Investing for Social Impact
Various participants within the growing field of “impact investing” are developing a range of innovative approaches to deploy private sector capital to solve pressing social challenges.
Foundations are increasingly embracing the strategies of the for-profit world to make high-impact investments. At the same time, various participants within the growing field of “impact investing” are developing a range of innovative approaches to deploy private sector capital to solve pressing social challenges. A panel at The Nantucket Project, a festival of ideas on Nantucket, MA, brought together three different perspectives on this topic: that of a Foundation, an investor, and a social enterprise.
The video below was moderated by Andrew Ross Sorkin; Julie Sunderland (Director of Program Related Investments, Bill & Melinda Gates Foundation), Alicia Glen (Managing Director, Goldman Sachs) and Lindsay Beck (Founder, Fertile Hope).
In a breakthrough for nuclear fusion research, scientists at China's Experimental Advanced Superconducting Tokamak (EAST) reactor have produced temperatures necessary for nuclear fusion on Earth.
- The EAST reactor was able to heat hydrogen to temperatures exceeding 100 million degrees Celsius.
- Nuclear fusion could someday provide the planet with a virtually limitless supply of clean energy.
- Still, scientists have many other obstacles to pass before fusion technology becomes a viable energy source.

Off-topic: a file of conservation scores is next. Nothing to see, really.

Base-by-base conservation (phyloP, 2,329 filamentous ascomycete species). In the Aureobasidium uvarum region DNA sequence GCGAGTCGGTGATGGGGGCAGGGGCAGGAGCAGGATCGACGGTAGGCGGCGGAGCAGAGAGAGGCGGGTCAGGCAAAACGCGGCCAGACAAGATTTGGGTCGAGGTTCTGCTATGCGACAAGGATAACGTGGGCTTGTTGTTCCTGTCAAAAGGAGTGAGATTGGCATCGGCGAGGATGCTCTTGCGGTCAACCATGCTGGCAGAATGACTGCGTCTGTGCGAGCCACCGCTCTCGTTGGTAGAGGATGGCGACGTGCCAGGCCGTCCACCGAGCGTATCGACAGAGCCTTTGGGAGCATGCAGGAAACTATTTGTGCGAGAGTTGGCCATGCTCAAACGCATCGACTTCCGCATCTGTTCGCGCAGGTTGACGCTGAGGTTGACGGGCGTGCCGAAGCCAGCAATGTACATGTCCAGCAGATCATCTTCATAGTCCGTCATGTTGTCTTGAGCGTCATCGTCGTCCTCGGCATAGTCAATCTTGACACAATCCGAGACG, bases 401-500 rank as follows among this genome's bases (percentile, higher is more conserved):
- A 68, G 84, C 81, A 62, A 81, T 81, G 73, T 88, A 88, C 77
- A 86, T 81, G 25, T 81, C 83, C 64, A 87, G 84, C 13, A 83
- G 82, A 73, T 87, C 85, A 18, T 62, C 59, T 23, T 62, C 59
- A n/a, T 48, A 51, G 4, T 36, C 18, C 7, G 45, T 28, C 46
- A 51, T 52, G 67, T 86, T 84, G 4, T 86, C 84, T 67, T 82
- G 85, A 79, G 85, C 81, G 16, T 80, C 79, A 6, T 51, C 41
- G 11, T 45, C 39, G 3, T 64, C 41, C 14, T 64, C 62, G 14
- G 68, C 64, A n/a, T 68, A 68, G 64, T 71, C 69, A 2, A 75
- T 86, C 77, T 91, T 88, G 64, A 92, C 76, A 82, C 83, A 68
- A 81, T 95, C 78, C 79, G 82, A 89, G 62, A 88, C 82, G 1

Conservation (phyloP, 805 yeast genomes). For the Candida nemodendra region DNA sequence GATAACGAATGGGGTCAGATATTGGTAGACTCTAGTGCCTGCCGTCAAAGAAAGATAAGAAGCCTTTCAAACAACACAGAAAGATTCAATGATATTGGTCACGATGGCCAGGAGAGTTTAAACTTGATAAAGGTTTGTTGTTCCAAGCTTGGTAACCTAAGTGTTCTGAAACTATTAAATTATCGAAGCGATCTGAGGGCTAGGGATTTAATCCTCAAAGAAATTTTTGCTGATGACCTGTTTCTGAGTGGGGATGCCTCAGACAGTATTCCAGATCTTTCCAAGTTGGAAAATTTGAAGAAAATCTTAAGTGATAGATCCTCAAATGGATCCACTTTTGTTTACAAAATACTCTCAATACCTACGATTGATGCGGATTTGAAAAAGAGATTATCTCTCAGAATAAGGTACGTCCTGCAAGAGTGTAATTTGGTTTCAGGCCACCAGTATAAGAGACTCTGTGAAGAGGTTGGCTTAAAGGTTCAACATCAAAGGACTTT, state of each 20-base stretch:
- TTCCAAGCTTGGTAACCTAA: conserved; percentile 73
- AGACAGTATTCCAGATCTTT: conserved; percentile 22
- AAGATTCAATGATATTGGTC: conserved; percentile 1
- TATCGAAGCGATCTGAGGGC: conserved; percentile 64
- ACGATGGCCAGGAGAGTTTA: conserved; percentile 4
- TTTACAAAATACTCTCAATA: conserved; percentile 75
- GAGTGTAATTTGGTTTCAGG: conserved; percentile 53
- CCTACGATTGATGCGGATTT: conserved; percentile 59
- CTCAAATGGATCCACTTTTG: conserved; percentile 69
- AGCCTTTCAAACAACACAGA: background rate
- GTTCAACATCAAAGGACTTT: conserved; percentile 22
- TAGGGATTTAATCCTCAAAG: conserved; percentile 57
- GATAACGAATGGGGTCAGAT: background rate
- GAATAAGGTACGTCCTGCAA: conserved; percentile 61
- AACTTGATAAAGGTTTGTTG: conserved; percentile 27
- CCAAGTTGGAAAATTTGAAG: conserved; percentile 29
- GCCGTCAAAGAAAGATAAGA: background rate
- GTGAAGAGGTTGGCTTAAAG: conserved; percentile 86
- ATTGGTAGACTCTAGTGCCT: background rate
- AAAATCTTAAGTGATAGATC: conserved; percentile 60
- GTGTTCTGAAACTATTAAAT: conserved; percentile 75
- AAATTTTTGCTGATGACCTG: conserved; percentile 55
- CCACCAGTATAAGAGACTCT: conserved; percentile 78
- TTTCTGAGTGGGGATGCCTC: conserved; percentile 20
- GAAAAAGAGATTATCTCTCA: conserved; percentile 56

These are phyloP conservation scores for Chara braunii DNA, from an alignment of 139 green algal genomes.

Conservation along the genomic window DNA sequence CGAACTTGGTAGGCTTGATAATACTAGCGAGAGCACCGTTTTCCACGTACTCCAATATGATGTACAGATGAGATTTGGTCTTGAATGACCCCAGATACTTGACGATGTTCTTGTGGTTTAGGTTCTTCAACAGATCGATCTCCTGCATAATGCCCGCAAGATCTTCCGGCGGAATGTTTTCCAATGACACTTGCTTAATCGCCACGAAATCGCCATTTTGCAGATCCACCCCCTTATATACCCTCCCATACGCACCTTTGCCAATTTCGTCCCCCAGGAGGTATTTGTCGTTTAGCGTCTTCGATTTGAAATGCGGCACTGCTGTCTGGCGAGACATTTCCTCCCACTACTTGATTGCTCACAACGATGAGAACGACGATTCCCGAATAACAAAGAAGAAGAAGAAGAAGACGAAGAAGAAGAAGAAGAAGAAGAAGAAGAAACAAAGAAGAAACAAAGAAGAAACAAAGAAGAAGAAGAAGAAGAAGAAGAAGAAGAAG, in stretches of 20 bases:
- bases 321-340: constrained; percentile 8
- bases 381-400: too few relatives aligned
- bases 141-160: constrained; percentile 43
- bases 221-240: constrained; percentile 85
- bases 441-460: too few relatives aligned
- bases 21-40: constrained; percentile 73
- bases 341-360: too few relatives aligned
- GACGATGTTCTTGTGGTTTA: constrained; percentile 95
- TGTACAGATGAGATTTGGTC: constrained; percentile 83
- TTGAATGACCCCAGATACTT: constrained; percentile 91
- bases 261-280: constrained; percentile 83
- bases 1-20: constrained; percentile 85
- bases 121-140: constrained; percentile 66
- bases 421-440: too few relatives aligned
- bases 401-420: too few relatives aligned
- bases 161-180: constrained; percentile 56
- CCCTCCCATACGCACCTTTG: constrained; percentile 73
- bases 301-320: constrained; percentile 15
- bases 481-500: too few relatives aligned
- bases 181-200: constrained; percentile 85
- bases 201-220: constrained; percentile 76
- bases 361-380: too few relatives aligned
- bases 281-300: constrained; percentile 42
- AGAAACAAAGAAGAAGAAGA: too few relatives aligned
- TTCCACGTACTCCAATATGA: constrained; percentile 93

Military recruits are supposed to be assessed to see whether they're fit for service. What happens when they're not?
- During the Vietnam War, Robert McNamara began a program called Project 100,000.
- The program brought over 300,000 men to Vietnam who failed to meet minimum criteria for military service, both physically and mentally.
- Project 100,000 recruits were killed in disproportionate numbers and fared worse after their military service than their civilian peers, making the program one of the biggest—and possibly cruelest—mistakes of the Vietnam War.
The 116th Congress is set to break records in term of diversity among its lawmakers, though those changes are coming almost entirely from Democrats.
- Women and nonwhite candidates made record gains in the 2018 midterms.
- In total, almost half of the newly elected Congressional representatives are not white men.
- Those changes come almost entirely from Democrats; Republican members-elect are all white men except for one woman.
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